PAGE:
Rhythm for Reading

Rhythm for Reading is a programme which aims to improve children’s reading ability by taking part in rhythm-based exercises such as stamping, clapping and chanting, while reading musical notation. The intervention builds on the evidence of a link between the natural rhythm and phrasing of prose and intuitive reading comprehension.

Rhythm for Reading was originally developed as an intervention for primary school pupils. In this evaluation, the intervention was delivered to Year 7 pupils who had not reached a secure Level 4 in English at the end of Key Stage 2. They received weekly ten-minute sessions over a period of ten weeks between April and July 2013. Pupils were randomised to receive the intervention in Year 7 or to a waitlist control group. The intervention was delivered in schools by the developer.

The evaluation was funded by the Education Endowment Foundation as one of 23 projects focused on literacy catch-up at the primary-secondary transition. It was one of four programmes funded with a particular focus on reading comprehension.

Key Conclusions

The following conclusions summarise the project outcome

  1. Rhythm for Reading had no significant impact on reading ability overall.

  2. There was some evidence that Rhythm for Reading worked differently across the ability range. Analysis suggests that the intervention caused lower reading scores among the lower attaining pupils and higher scores among higher attaining pupils within the sample

  3. Previous evaluation work in combination with the process evaluation findings indicates that the intervention may be more suitable to be trialled and evaluated with more able younger pupils (ie below Year 7).

What is the impact?

Rhythm for Reading demonstrated an effect size for all pupils of 0.03 and an effect size for children on free school meals (FSM) of 0.11. Effect sizes of this magnitude can be translated into approximately one month of additional progress for the pupils who received the intervention compared to those who did not. However, neither of these findings is statistically significant, suggesting that the difference in outcomes between the control and the intervention group occurred by chance. As a result, it is not clear that Rhythm for Reading is an effective intervention to use with Year 7 pupils who had not achieved the expected level of attainment in literacy at the end of primary school.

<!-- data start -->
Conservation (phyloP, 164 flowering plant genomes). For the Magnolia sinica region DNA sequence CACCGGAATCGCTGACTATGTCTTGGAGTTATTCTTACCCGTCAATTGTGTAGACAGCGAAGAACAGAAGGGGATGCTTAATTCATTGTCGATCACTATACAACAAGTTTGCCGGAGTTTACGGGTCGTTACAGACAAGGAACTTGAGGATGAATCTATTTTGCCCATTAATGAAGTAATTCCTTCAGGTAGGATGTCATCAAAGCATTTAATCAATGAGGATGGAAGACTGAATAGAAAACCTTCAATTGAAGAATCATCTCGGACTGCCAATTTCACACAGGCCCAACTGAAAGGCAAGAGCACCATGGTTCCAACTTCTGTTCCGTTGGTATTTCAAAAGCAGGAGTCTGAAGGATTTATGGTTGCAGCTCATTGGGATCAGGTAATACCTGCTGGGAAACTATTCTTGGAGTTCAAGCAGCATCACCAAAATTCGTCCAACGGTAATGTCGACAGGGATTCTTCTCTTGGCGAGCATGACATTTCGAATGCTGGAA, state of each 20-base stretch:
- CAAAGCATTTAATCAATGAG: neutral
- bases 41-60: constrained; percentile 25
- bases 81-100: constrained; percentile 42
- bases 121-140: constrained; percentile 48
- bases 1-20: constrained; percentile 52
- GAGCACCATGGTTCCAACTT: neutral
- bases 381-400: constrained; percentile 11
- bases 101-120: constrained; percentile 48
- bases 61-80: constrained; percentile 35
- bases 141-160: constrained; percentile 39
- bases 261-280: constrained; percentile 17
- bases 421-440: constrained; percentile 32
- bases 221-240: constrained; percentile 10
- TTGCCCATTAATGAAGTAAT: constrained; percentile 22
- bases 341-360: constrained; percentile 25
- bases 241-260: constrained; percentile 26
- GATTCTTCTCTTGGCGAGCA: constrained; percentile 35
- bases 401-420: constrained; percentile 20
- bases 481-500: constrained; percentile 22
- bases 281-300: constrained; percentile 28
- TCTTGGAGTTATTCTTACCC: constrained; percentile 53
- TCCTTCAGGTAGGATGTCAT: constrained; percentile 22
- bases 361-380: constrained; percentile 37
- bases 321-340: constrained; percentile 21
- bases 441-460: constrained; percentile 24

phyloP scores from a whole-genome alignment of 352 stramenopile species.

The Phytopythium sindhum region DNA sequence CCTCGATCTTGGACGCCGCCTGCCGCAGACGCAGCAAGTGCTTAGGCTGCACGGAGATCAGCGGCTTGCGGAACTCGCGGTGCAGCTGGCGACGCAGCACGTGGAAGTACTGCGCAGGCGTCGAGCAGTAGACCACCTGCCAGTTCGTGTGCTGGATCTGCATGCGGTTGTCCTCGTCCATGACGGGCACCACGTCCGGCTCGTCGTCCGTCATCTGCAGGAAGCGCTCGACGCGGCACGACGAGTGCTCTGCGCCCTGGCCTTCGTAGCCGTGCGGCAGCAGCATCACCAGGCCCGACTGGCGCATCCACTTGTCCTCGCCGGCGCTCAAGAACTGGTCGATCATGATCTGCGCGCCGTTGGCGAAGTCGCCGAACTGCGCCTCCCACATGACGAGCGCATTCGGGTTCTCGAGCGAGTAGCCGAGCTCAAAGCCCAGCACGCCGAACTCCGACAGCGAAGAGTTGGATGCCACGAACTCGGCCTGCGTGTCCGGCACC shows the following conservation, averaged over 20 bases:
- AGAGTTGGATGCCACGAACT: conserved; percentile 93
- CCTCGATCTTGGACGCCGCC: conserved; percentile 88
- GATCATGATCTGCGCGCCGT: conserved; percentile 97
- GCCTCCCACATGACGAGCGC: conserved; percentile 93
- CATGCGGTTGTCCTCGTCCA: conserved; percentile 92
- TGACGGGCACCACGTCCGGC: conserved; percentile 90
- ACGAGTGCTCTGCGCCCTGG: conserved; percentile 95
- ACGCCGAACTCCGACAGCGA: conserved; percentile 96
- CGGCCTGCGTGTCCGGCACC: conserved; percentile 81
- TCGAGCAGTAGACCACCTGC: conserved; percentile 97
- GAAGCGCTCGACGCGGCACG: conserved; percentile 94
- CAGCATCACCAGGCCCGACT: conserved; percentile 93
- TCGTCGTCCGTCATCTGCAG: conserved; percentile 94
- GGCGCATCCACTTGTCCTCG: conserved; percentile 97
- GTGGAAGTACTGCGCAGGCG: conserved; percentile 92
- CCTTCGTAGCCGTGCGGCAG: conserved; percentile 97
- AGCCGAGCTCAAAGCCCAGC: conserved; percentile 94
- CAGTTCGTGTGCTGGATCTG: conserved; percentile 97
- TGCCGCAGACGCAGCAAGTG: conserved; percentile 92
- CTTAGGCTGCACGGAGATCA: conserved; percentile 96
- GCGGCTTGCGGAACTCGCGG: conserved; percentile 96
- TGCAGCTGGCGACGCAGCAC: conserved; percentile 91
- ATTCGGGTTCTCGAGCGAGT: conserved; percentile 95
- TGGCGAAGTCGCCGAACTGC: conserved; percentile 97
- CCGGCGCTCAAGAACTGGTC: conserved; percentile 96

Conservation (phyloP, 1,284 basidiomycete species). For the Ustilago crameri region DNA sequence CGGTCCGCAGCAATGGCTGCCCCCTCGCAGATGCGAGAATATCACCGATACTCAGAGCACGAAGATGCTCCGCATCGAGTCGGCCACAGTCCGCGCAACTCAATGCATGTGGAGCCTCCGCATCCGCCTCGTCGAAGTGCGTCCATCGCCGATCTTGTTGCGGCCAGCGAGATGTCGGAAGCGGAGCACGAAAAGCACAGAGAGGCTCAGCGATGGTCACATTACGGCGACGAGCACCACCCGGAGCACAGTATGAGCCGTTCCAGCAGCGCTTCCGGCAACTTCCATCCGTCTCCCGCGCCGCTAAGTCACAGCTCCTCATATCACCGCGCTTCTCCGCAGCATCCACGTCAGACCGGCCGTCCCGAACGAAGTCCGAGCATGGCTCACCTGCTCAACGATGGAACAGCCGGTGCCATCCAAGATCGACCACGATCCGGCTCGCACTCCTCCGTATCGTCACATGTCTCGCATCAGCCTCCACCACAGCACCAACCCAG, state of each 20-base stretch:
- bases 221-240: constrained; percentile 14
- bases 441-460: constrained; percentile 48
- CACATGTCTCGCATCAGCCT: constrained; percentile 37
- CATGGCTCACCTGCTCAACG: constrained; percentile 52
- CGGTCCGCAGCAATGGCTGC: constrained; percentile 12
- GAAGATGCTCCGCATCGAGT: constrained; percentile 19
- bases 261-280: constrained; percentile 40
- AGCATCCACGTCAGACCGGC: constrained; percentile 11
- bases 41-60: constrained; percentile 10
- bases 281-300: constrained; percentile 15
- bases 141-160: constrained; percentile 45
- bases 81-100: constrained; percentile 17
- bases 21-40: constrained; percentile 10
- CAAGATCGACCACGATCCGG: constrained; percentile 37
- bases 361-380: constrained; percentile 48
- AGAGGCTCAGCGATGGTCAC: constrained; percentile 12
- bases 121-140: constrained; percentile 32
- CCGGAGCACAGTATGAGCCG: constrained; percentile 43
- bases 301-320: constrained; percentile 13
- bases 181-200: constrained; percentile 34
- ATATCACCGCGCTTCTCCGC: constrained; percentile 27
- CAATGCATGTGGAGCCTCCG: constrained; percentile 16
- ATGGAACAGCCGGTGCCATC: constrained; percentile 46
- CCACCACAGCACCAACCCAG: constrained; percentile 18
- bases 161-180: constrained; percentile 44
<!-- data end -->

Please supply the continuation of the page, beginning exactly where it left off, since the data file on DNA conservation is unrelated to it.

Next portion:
There is some evidence of pupils responding differently to the intervention depending upon their pre-test score. The relationship suggests that children of lower ability are likely to perform worse after the intervention than children of similar ability in the control group. For children of higher ability, they are likely to perform better after the intervention than similar children in the control group. It is unclear what accounts for this difference across the ability range. More research is needed to understand this interaction more fully and therefore this finding should not be used to justify Rhythm for Reading’s use with a particular ability group without further work.

The programme was delivered in each school by the developer of Rhythm for Reading so it is unclear how effective it would be in a wider context. From the observations and interviews with staff and pupils in the process evaluation, a lack of engagement and poor behaviour spoiled the delivery of some of the sessions. This may have contributed to the lack of impact in the intervention group.